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Why Marketing Your Indie Game is Important

Marketing is rapidly becoming more and more necessary as part of game dev- but why?

Designing an indie game to be unique while also having a defined aesthetic is growing increasingly more important as time goes on, as the indie game market (and game market in general) is constantly expanding at a seemingly exponential rate. It has become more necessary than ever to create eye-catching games, games that instantly attract eyes (and hopefully the eyes of buyers) towards your product. Your product is unique, and you must like it- why else would you be spending so much time to make it if not? Then, it stands to reason that you should want more and more people to notice your game. While maybe not immediately recognizable, good game design has striking correlations to good marketing- another essential piece of game dev that is sadly overlooked too often. According to Polygon, 2,964 games were released on Steam in 2015. That number increased to 4,207 games that were released in 2016. That number again jumped to 7,672 games being released in 2017 just for Steam. Each year it seems the number is almost doubling, meaning it is absolutely becoming harder and harder for consumers to find your game and it is absolutely necessary to make that first impression count- and if it doesn’t, then you need to rely on good, heavy marketing to make sure you get more than just one impression from people.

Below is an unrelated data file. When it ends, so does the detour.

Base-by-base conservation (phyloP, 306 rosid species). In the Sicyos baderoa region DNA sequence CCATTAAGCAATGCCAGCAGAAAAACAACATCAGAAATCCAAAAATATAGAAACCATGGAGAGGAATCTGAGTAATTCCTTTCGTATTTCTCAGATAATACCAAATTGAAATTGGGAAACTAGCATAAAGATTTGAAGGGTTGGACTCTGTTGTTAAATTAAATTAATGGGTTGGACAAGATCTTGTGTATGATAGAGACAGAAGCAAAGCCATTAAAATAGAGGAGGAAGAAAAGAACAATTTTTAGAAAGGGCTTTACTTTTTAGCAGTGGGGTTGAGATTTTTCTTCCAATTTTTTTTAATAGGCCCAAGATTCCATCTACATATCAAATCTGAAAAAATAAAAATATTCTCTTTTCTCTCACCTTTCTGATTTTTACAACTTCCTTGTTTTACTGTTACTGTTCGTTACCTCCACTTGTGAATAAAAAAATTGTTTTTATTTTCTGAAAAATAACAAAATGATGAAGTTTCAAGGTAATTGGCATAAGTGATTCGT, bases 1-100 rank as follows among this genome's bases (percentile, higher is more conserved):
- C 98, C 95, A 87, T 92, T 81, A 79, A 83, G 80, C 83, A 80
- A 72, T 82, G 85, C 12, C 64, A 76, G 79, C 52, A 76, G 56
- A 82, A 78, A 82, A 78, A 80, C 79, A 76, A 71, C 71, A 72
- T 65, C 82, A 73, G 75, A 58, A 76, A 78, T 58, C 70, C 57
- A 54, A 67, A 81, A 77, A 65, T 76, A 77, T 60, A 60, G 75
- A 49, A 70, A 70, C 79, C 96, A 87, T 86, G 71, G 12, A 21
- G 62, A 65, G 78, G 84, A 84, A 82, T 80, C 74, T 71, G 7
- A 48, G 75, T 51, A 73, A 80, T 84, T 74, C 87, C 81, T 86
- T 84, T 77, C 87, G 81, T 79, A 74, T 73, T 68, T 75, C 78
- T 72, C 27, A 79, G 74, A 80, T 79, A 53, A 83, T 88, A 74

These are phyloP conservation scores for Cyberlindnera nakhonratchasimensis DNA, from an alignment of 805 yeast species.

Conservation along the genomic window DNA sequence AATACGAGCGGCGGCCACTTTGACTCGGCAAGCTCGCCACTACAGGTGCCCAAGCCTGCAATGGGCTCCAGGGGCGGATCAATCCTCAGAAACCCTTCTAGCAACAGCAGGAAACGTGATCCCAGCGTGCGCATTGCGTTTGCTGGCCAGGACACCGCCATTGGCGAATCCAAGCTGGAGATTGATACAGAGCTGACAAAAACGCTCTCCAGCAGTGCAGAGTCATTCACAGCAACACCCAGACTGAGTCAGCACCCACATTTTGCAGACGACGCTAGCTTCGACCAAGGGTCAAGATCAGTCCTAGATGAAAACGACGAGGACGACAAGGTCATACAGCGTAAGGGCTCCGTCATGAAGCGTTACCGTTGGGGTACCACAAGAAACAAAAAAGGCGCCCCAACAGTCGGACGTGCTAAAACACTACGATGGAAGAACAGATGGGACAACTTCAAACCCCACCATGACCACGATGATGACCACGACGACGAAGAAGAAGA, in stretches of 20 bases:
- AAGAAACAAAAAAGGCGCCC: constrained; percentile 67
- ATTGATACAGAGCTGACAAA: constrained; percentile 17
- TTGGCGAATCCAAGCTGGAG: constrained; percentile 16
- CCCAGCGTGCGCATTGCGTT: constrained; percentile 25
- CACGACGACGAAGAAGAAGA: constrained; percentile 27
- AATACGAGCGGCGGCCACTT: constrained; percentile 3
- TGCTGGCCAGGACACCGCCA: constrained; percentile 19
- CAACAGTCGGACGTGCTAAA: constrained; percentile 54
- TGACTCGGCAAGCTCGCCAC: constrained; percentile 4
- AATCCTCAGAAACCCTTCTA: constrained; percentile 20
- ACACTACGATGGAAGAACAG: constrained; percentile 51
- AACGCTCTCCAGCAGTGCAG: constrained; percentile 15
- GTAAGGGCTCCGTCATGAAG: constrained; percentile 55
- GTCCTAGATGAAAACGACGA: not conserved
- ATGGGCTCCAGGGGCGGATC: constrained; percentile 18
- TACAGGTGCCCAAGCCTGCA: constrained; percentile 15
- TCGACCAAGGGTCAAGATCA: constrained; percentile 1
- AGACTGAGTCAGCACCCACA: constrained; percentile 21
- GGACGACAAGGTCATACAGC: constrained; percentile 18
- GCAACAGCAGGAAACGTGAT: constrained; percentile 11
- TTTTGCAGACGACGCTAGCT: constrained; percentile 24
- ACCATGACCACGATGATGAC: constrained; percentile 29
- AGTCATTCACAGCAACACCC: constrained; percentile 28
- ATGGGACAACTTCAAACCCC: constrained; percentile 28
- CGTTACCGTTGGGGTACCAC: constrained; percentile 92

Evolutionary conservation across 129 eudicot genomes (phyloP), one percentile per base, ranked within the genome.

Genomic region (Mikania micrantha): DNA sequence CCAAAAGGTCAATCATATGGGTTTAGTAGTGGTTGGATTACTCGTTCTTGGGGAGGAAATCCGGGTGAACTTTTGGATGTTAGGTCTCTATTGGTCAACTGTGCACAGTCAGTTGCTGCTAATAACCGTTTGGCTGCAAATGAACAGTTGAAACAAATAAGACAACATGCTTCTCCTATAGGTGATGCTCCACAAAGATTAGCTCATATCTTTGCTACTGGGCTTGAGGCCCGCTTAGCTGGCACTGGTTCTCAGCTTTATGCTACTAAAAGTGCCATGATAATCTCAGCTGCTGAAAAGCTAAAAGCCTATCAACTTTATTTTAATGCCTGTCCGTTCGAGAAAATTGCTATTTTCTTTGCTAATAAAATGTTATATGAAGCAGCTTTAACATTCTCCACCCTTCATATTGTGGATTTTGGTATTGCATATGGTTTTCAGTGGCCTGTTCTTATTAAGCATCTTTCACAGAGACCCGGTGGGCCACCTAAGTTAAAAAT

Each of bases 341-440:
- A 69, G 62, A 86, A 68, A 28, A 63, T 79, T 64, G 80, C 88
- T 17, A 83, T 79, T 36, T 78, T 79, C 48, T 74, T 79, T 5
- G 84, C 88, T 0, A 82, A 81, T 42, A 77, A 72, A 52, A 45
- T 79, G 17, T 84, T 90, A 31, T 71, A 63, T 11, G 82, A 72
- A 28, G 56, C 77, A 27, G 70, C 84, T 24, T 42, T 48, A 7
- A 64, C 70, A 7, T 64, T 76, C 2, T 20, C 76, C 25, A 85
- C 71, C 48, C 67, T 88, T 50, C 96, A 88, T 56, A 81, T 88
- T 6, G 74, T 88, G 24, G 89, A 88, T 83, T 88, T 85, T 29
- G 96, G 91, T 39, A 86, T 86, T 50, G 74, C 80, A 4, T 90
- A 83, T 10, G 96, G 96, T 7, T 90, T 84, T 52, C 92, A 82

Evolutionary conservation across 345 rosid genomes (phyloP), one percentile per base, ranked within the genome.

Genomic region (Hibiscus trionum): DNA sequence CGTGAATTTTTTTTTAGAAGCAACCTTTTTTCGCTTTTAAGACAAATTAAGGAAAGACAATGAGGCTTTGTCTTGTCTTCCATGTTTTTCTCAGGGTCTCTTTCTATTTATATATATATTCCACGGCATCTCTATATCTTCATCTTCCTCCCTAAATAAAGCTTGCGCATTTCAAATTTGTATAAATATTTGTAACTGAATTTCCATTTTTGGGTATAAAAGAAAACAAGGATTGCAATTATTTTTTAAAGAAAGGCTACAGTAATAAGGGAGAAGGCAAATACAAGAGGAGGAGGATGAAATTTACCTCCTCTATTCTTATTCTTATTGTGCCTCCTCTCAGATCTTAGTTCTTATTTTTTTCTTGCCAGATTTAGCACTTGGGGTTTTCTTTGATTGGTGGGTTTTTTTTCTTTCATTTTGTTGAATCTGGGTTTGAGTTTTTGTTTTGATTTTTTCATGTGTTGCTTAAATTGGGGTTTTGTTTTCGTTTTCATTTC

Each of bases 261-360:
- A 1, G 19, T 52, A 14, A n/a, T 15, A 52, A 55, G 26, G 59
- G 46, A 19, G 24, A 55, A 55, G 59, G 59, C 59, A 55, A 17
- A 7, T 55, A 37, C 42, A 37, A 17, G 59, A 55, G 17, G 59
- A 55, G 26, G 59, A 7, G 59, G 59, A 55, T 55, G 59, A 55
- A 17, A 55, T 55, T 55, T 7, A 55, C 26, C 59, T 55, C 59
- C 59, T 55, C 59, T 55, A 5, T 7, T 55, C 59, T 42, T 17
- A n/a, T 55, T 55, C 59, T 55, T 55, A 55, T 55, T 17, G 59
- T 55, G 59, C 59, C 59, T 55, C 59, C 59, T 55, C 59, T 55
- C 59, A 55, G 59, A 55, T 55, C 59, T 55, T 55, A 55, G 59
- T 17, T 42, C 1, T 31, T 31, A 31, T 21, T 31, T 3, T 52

Why is My Marketing Not Helping?

Indie games typically fail at marketing for a number of reasons, ranging from “somewhat avoidable through research” to “do you even know what game dev means?”:

  • Not targeting the right audience
  • Not reaching enough eyes
  • Not marketing long enough before and after release
  • Failing to market before release (the common “my game is releasing tomorrow and I forgot to market it!”)

Now, let’s go over briefly some of these.

Not targeting the right audience- you just can’t market enough to sell decently if you’re not marketing to the right audience. If you’re making a mobile mystery point and click game, then your main audience is going to be middle aged women. If you’re making a side swiping action game like Temple Run, then your main audience is going to be bored middle and high school students. Marketing outside of these ranges can work, but you should already be seeing the vast differences in some gaming genres. With the addition of mobile gaming to the market, more and more “non traditional gamers” are now adding money to the market, meaning the market is expanding even in these ways. Check this guide I wrote for finding your audience.

Not reaching enough eyes- posting a couple tweets every few weeks and maybe tagging them isn’t going to suffice even if you’re Ubisoft or EA. Some surveys have said that it takes three impressions before consumers build an idea and recognize a brand– this means that effective marketing consists of posting frequently and posting in multiple places. It is for this very reason that more prolific indie game companies hire people just for marketing, as it truly is a full-time job. Those emails don’t send themselves, and a lot of times people don’t have a good grasp on what effective marketing consists of.